07 April 2008

Support for Same-Sex Marriage, by Age Cohort

A generation from now, we'll look back in bewilderment that anyone could possibly care whether a gay couple wants to get married or not,


I'd say he's right. Here's a graph I produced recently from data from the 2004 American National Election Study.

Source: University of Michigan, Center for Political Studies (2004)

Some people like to claim that young people just support it because they don't know any better yet. But that wouldn't explain why my cohort--low 40s--is more accepting than my mom's cohort (late 70s). It's pretty clear, a multi-generational shift is occuring. I predict same-sex marriage is here to stay in Massachusetts, and will exist in several more states before I retire.

6 comments:

James K said...

This doesn't surprise me. Most social attitude changes are cohort driven. My maternal grandparents were increidbly racist (though I didn't find this out until after their deaths) but their attitudes were much more common when they were younger.

I half-remember some pointless Hollywood gossip story about a young actor (from High School Musical or something) where there was a rumour he was gay. His reaction to the story was essentially "meh, whatever". That captures the attitunal shift better than anything. The future will not be full of people who are passionate advocates of gay rights, it will be full of people who don't care to make a distinction between gay rights and straight rights.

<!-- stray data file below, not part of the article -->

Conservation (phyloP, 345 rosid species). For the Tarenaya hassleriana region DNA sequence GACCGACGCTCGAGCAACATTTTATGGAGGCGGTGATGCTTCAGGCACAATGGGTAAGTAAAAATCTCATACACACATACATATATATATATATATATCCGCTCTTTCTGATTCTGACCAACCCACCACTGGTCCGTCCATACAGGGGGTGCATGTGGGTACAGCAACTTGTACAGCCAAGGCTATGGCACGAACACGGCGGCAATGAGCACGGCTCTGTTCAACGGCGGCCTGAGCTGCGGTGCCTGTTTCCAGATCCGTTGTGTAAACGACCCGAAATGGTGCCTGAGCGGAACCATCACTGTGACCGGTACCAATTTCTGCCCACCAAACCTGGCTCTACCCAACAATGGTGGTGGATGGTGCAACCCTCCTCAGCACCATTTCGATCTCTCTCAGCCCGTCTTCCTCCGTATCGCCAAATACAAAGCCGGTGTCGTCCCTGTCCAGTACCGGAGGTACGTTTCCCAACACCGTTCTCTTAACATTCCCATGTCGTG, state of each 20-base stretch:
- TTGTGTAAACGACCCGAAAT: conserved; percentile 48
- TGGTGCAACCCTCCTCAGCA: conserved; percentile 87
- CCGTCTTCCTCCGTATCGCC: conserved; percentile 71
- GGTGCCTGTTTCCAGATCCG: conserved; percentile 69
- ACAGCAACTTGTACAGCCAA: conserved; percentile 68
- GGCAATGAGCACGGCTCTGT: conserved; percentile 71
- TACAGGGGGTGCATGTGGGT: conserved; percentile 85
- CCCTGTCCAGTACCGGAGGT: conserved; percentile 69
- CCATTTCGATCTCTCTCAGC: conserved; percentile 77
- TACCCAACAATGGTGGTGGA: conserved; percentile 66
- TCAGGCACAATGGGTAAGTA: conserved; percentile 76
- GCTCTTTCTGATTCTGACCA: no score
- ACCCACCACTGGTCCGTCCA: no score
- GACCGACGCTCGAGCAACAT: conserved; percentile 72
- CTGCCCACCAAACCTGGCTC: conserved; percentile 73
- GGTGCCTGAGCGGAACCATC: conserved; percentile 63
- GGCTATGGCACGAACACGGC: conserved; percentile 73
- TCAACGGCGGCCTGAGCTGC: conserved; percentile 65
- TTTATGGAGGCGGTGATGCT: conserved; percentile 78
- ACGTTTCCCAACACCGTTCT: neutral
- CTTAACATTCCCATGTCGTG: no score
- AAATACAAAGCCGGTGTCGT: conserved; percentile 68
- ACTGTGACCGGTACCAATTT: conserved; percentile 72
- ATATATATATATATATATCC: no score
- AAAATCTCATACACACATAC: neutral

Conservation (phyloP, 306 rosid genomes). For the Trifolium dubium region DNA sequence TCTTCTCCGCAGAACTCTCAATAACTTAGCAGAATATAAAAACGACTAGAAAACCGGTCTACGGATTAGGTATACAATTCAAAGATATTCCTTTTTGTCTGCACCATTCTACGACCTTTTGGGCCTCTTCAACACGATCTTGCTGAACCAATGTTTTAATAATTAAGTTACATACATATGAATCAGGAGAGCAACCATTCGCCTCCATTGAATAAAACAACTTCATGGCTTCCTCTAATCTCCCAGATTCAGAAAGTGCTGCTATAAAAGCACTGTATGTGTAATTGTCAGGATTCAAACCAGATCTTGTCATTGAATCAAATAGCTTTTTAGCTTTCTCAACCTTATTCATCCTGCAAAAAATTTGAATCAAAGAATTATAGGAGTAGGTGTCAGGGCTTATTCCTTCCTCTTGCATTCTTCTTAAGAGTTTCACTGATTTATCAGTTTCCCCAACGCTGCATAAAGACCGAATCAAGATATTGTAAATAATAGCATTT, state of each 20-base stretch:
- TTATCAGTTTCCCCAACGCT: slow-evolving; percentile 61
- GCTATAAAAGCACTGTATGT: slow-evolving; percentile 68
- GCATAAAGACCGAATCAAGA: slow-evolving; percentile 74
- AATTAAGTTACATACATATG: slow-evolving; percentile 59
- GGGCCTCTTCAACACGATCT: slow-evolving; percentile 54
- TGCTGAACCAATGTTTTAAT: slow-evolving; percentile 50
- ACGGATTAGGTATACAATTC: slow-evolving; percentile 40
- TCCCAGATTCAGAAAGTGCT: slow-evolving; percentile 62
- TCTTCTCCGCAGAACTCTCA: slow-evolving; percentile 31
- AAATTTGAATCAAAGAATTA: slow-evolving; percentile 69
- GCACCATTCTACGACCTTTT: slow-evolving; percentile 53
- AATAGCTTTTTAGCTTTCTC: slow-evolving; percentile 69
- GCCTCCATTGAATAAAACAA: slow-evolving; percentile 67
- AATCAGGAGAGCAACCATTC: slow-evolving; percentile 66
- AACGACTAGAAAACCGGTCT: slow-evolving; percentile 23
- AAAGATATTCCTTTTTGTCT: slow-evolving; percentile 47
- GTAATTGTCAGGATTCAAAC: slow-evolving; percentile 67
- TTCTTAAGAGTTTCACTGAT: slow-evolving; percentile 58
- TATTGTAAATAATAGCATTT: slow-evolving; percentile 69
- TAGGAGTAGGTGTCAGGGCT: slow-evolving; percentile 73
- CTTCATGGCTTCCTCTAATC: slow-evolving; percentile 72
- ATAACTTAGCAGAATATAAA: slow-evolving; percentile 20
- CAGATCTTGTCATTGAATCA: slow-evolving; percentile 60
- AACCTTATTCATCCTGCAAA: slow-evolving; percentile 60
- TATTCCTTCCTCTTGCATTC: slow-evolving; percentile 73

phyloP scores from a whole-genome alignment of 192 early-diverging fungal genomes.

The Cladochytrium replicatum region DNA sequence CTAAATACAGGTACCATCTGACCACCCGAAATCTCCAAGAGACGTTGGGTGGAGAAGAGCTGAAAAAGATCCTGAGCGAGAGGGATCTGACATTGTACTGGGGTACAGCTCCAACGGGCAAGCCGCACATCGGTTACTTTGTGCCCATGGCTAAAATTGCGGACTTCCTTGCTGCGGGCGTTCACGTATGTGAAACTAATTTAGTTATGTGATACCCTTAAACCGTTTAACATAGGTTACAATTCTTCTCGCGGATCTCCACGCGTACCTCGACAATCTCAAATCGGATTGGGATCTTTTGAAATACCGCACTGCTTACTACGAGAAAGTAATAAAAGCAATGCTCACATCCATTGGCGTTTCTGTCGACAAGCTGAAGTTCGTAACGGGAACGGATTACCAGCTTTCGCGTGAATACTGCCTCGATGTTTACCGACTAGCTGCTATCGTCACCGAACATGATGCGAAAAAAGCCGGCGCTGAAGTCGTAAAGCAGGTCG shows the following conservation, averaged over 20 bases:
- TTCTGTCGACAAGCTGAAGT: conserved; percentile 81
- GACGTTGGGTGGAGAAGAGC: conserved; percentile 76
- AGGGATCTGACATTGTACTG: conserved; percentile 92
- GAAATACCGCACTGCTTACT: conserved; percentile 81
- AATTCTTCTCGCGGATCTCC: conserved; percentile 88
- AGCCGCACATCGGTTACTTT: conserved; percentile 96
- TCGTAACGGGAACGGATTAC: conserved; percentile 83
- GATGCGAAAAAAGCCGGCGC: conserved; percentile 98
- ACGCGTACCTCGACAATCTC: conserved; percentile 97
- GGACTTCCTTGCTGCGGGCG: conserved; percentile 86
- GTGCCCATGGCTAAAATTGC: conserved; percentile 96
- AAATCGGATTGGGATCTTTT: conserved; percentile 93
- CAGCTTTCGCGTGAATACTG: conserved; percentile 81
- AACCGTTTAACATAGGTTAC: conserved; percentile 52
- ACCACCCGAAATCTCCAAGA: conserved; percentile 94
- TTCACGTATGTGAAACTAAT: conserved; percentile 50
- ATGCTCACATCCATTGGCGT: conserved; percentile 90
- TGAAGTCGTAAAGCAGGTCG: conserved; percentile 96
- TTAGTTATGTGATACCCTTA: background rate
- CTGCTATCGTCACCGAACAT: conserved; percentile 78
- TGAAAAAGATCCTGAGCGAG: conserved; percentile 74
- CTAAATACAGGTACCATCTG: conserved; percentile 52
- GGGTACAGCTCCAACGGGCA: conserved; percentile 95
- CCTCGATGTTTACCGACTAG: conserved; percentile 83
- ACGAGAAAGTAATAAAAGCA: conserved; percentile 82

James Hanley said...

I'd agree it's not surprising. But I'm sure you agree that it's nice to have some actual data supporting the belief.

Charlotte said...

Marriage is a basic civil right that should be attainable by all Americans if they choose. For the truth about gay marriage check out our trailer. Produced to educate & defuse the controversy it has a way of opening closed minds & provides some sanity on the issue: www.OUTTAKEonline.com

James Hanley said...

I agree marriage should be a basic civil right for all. I'm dubious, however, that anyone with such a strong stance on the topic could produce an video that would "open closed minds." Just by calling them closed minded, a confrontational attitude is exhibited.

Anyway, as far as I go, Charlotte's preaching to the choir, for whatever good that does.

James K said...

The very fact that cohort matters so much suggests that opening closed minds is largely a waste of time. You don't win the culture war by converting the opposition, but by waiting for them to die.

One of the Laws of Darkness is that, in politics, the opposite of talking isn't listening, its waiting.

James Hanley said...

"The very fact that cohort matters so much suggests that opening closed minds is largely a waste of time. You don't win the culture war by converting the opposition, but by waiting for them to die."

According to Thomas Kuhn's The Structure of Scientific Revolutions, the same is often true of battles in scientific fields. And that's among the "open-to-new-evidence" set. So I doubt we could really expect more adaptability from those less well-trained in accepting new evidence.